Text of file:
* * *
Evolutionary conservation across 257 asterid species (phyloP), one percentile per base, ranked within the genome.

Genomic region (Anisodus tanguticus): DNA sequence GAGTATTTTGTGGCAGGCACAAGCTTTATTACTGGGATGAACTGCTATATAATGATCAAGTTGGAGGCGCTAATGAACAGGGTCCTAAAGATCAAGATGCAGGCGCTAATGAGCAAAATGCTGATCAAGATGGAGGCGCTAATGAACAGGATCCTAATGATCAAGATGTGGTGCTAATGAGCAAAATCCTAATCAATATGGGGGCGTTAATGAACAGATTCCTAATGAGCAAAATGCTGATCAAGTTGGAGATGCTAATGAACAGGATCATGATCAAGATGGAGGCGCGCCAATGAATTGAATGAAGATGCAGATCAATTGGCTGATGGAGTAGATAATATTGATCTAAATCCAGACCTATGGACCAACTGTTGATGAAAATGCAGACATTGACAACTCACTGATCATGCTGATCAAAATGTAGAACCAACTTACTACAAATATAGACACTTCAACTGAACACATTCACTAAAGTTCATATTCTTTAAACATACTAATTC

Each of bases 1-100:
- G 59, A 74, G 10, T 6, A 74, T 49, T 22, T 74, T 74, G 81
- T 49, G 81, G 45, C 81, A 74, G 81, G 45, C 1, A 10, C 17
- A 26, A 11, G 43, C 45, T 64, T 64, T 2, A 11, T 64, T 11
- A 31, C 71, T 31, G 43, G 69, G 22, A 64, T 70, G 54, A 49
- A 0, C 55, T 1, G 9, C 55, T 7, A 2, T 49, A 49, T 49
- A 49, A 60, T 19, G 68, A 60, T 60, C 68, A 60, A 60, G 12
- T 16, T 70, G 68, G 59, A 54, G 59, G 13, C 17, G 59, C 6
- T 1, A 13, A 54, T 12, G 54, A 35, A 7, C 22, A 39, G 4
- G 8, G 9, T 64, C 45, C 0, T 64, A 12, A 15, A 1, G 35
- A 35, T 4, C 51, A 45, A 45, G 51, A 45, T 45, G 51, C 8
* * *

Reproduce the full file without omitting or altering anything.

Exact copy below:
Evolutionary conservation across 257 asterid species (phyloP), one percentile per base, ranked within the genome.

Genomic region (Anisodus tanguticus): DNA sequence GAGTATTTTGTGGCAGGCACAAGCTTTATTACTGGGATGAACTGCTATATAATGATCAAGTTGGAGGCGCTAATGAACAGGGTCCTAAAGATCAAGATGCAGGCGCTAATGAGCAAAATGCTGATCAAGATGGAGGCGCTAATGAACAGGATCCTAATGATCAAGATGTGGTGCTAATGAGCAAAATCCTAATCAATATGGGGGCGTTAATGAACAGATTCCTAATGAGCAAAATGCTGATCAAGTTGGAGATGCTAATGAACAGGATCATGATCAAGATGGAGGCGCGCCAATGAATTGAATGAAGATGCAGATCAATTGGCTGATGGAGTAGATAATATTGATCTAAATCCAGACCTATGGACCAACTGTTGATGAAAATGCAGACATTGACAACTCACTGATCATGCTGATCAAAATGTAGAACCAACTTACTACAAATATAGACACTTCAACTGAACACATTCACTAAAGTTCATATTCTTTAAACATACTAATTC

Each of bases 1-100:
- G 59, A 74, G 10, T 6, A 74, T 49, T 22, T 74, T 74, G 81
- T 49, G 81, G 45, C 81, A 74, G 81, G 45, C 1, A 10, C 17
- A 26, A 11, G 43, C 45, T 64, T 64, T 2, A 11, T 64, T 11
- A 31, C 71, T 31, G 43, G 69, G 22, A 64, T 70, G 54, A 49
- A 0, C 55, T 1, G 9, C 55, T 7, A 2, T 49, A 49, T 49
- A 49, A 60, T 19, G 68, A 60, T 60, C 68, A 60, A 60, G 12
- T 16, T 70, G 68, G 59, A 54, G 59, G 13, C 17, G 59, C 6
- T 1, A 13, A 54, T 12, G 54, A 35, A 7, C 22, A 39, G 4
- G 8, G 9, T 64, C 45, C 0, T 64, A 12, A 15, A 1, G 35
- A 35, T 4, C 51, A 45, A 45, G 51, A 45, T 45, G 51, C 8